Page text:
HUD to ban smoking in all federally subsidized public housing

“Once you pay your money and sign your lease, you should be able to smoke," said Chris Lewis outside Perkins Homes.
“Once you pay your money and sign your lease, you should be able to smoke," said Chris Lewis outside Perkins Homes. (Karl Merton Ferron / Baltimore Sun)

Smoking is to be prohibited in federally subsidized public housing nationwide as soon as early next year under a rule announced Wednesday by the U.S. Department of Housing and Urban Development.

The rule, which was proposed by the agency last year, bans lit tobacco products such as cigarettes, cigars and pipes in all indoor areas — even inside people's apartments — and within 25 feet of all buildings.


The agency is giving local public housing agencies 18 months to implement the policy.

The rule would bring more than 940,000 public housing units in line with the more than 228,000 across the country that have already gone smoke-free under a voluntary HUD policy or local initiatives. The ban does not apply to electronic cigarettes or smokeless alternatives such as snuff or chewing tobacco.


The prohibition is to be written into residents' leases. Repeated violations could lead to eviction.

One possible obstacle to the ban: President-elect Donald Trump could reverse it when he takes office. His transition team did not respond Wednesday to a request for comment.

Trump has reportedly offered the job of HUD secretary to retired Johns Hopkins neurosurgeon Dr. Ben Carson.

The Housing Authority of Baltimore City, the largest in the state, operates 11,000 public housing units. The agency has not yet implemented a smoke-free policy, spokeswoman Tania Baker said.


"It is our intent to fully comply with the rule within the prescribed timeframe," Baker said.

In his announcement, HUD Secretary Julian Castro said the rule would bring health benefits, such as the elimination of secondhand smoke.

The rule is expected to cost local public housing agencies $7.7 million per year. But the Centers for Disease Control and Prevention said it would save $153 million per year — $94 million in secondhand smoke-related health care, $43 million in renovation of smoking-permitted units and $16 million in smoking-related fires.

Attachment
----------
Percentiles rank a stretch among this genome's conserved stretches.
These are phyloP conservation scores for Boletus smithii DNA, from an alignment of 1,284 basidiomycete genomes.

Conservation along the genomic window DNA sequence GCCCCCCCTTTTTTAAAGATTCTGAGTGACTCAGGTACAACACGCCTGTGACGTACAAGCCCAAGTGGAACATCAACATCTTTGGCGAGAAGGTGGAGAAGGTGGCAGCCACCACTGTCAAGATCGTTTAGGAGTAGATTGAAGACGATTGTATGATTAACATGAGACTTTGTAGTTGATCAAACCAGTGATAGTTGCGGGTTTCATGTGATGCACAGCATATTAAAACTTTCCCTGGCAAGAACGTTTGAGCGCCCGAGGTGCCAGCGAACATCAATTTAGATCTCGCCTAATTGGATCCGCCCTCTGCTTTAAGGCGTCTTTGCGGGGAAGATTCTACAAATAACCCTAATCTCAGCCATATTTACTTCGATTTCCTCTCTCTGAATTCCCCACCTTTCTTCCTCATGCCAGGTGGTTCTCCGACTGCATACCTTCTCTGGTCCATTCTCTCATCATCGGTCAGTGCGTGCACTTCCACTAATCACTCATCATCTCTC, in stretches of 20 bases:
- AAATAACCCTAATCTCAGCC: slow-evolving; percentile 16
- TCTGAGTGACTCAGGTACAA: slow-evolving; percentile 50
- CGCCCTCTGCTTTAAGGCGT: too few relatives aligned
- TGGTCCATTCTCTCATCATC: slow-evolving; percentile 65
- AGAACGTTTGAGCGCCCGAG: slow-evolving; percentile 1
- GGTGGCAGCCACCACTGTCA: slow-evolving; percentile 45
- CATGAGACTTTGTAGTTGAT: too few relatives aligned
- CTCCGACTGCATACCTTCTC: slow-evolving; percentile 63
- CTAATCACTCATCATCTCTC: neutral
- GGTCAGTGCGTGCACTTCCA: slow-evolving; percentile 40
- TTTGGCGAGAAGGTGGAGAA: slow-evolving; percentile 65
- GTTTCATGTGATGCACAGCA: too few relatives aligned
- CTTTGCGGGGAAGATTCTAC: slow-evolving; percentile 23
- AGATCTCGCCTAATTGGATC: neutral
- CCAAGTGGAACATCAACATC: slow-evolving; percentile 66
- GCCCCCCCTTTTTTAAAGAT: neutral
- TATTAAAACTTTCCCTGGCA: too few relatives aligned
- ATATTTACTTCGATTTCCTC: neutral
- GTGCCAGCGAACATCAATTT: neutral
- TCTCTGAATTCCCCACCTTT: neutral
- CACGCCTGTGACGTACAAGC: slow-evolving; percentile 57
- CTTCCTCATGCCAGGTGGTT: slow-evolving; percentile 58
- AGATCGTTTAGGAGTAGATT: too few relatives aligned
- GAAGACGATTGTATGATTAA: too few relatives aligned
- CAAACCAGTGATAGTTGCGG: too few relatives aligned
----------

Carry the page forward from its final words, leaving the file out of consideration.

Smoking causes more than 100,000 fires each year nationwide, resulting in more than 500 deaths and nearly half a billion dollars in property damage.

"HUD's smoke-free rule is a reflection of our commitment to using housing as a platform to create healthy communities," Castro said. "By working collaboratively with public housing agencies, HUD's rule will create healthier homes for all of our families and prevent devastating and costly smoking-related fires."

Baltimore Health Commissioner Dr. Leana Wen said she saw patients suffer and die from smoking when she worked as an emergency room doctor.

Secondhand smoke is a leading cause of asthma and breathing problems in children, Wen said. She called for the elimination of smoking in all indoor spaces.

"We at the Baltimore City Health Department applaud HUD's decision to eliminate smoking in public housing," Wen said. "This will protect all Baltimoreans and ensure that all of our children grow up in healthy, smoke-free homes."

But the rule elicited chuckles around Perkins Homes near Fells Point. Smokers wondered how it would be enforced.

"Good luck with that," one man said Wednesday, laughing, as he walked out of the Win Grocery and Deli.

Another man, who identified himself only as John, dragged on a cigarette and laughed, too.

"Hey, they're trying to ban our cigarettes," he shouted across the street. "How would they know we're smoking? They're going to fine us?"

About 1,400 people live in Perkins Homes. Tenant Candace Wormley, 31, doesn't smoke, but said the ban was absurd.

Nearby, Donnie Bowman agreed. He said he has smoked about a pack of Newports a day since he was a teenager. The 44-year-old prefers to smoke inside his home.

"It keeps the trouble out of my face," he said. "They ain't going to be able to stop it, not as long as my name is on the lease."

Chris Lewis, 42, said the ban felt arbitrary.

"Like I can't have goldfish," he said. "Once you pay your money and sign your lease, you should be able to smoke. I mean, that's crazy. Where are you all coming up with this? If you endanger yourself personally, your lungs, it's a choice — it's your choice.

"It doesn't feel right."

HUD said it had received feedback on the difficulty of enforcing a smoking prohibition. The agency said the policy should be enforced like any other lease condition.

HUD encouraged local housing authorities to work with residents to develop smoke-free policies, which officials expect will lead to more compliance.

John Bullock, the city councilman-elect for the 9th District in West Baltimore, said the ban will be unpopular with longtime smokers — even those who would like to quit.

But he pointed to high rates of hypertension, diabetes, respiratory problems and other illnesses in the area, and said the effects of secondhand smoke, especially on children raised in public housing, can't be overlooked.

"I know it's going to be hard for some folks to deal with," he said. "But I understand the rationale for doing it."